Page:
Economic Strategy and National Security: A Next Generation Approach

By Patrick J. DeSouza | Go to book overview
Save to active project

noticed. As a result, an inherently domestic issue of internal income distribution now has much broader international consequences. Working Americans' fears center on the "new realities" of globalization--noted throughout this volume--and the possible emotional invocation by Buchanan and the like of the "great hiring hall" that may alter Americans' economic well-being in favor of "Asians and Latins."

A public dialogue is imperative so that the United States may build the domestic consensus needed to lead again. The positive economic story of free trade, along with abundant retraining assistance for needed adjustment, must be effectively retold.

What is more difficult to deal with is the foreign policy aspect of trade. For all the economic arguments in favor, free trade is based as well on the positive political and social interactions with foreigners that inevitably result. Nationalism and prejudice are emotional factors that numbers sometimes have trouble pushing aside. In fact, the very argument of economic nationalists is based on the principle that national identity, and not mutual gain, should be the touchstone for America's leadership in the world.

This contest is a fundamental "new reality" for the next century.

Patrick Buchanan, The Great Betrayal 61 ( Boston: Little, Brown 1998) (hereinafter Great Betrayal).
Bruce Stokes, Future Visions for U.S. Trade Policy, ( New York: Council on Foreign Relations Book), at 6.
Future Visions, at 6.
Future Visions, at 8.
Future Visions, at 9.
Great Betrayal, at 61.
Great Betrayal, at 50.
Reuters Business Briefing, Rubin Tolerant on Export Surge From Asia, November 20, 1998 (reprinted from Kyodo News, November 20, 1998).


Notes for this page

Add a new note
If you are trying to select text to create highlights or citations, remember that you must now click or tap on the first word, and then click or tap on the last word.
Loading One moment ...
Project items
Cite this page

Cited page

Citations are available only to our active members.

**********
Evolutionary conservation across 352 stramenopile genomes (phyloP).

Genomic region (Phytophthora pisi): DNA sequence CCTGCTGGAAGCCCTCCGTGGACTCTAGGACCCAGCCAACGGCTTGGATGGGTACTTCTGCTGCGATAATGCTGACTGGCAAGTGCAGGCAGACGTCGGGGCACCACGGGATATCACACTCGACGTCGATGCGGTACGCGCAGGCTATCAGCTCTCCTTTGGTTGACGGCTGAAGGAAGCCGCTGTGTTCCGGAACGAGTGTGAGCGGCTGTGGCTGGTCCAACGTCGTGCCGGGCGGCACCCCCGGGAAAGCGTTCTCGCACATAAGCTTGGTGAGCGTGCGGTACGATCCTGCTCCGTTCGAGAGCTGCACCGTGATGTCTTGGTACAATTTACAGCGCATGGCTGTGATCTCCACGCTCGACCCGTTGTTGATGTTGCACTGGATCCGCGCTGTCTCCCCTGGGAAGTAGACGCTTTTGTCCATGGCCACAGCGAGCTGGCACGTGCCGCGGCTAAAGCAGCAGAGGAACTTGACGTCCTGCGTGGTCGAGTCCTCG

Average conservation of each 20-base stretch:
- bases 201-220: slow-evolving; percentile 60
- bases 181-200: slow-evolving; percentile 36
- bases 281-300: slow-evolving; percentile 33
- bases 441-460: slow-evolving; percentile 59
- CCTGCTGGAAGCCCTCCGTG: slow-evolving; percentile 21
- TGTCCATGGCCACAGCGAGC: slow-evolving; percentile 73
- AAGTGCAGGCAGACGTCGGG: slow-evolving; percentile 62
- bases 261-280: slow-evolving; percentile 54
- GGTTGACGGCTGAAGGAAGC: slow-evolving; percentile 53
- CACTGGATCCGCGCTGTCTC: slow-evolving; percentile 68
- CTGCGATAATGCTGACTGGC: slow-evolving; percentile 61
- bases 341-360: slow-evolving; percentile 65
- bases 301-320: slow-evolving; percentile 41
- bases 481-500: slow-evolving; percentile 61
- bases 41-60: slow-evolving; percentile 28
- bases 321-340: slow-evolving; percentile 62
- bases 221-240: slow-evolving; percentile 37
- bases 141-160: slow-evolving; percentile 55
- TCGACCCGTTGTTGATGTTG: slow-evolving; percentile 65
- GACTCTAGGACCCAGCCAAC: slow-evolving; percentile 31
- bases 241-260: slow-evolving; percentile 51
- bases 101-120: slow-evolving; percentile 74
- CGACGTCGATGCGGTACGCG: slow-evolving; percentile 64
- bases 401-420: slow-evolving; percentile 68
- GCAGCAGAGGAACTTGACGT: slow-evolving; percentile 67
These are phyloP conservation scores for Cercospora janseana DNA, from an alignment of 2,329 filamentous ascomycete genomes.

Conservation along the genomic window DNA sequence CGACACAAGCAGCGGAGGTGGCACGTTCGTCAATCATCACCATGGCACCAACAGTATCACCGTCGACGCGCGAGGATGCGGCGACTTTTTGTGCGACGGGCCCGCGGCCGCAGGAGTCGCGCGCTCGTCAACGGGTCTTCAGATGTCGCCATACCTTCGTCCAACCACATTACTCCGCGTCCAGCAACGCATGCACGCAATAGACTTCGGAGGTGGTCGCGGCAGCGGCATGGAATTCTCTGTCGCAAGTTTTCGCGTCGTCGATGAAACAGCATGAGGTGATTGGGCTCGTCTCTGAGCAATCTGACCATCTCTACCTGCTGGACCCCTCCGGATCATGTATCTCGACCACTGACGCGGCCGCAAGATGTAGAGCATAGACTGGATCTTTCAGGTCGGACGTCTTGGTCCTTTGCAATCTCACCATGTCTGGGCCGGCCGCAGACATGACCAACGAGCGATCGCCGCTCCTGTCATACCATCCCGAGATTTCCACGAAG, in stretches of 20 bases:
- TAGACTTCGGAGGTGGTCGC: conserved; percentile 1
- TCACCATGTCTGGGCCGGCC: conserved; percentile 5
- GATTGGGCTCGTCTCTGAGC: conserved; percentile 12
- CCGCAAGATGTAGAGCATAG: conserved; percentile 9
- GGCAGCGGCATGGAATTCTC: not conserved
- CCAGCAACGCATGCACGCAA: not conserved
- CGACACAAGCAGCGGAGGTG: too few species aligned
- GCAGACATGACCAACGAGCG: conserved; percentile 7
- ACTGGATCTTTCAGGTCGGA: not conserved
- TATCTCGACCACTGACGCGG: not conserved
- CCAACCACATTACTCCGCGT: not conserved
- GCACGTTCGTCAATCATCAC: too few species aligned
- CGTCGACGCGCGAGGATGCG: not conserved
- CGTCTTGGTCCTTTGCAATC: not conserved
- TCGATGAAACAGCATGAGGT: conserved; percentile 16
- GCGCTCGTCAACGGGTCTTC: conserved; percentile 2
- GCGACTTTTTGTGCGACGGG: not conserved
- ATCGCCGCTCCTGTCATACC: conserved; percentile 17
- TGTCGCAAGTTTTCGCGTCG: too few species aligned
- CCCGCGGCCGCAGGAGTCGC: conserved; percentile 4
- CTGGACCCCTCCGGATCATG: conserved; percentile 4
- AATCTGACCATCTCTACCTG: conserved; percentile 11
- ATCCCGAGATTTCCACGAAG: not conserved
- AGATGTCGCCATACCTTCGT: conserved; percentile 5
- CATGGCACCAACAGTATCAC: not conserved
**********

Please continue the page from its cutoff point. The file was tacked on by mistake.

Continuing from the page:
Sign up now to cite pages or passages in MLA, APA and Chicago citation styles.

Cited page

Bookmark this page
Economic Strategy and National Security: A Next Generation Approach
Table of contents

Table of contents



Text size Smaller Larger
Search within

Search within this book

Look up

Look up a word

  • Dictionary
  • Thesaurus
Please submit a word or phrase above.
Print this page

Print this page

Why can't I print more than one page at a time?

While we understand printed pages are helpful to our users, this limitation is necessary to help protect our publishers' copyrighted material and prevent its unlawful distribution. We are sorry for any inconvenience.
Full screen
/ 404

matching results for page

Cited passage

Citations are available only to our active members.
Sign up now to cite pages or passages in MLA, APA and Chicago citation styles.

Cited passage

Welcome to the new Questia Reader

The Questia Reader has been updated to provide you with an even better online reading experience.  It is now 100% Responsive, which means you can read our books and articles on any sized device you wish.  All of your favorite tools like notes, highlights, and citations are still here, but the way you select text has been updated to be easier to use, especially on touchscreen devices.  Here's how:

1. Click or tap the first word you want to select.
2. Click or tap the last word you want to select.

OK, got it!

Thanks for trying Questia!

Please continue trying out our research tools, but please note, full functionality is available only to our active members.

Your work will be lost once you leave this Web page.

For full access in an ad-free environment, sign up now for a FREE, 1-day trial.

Already a member? Log in now.

Are you sure you want to delete this highlight?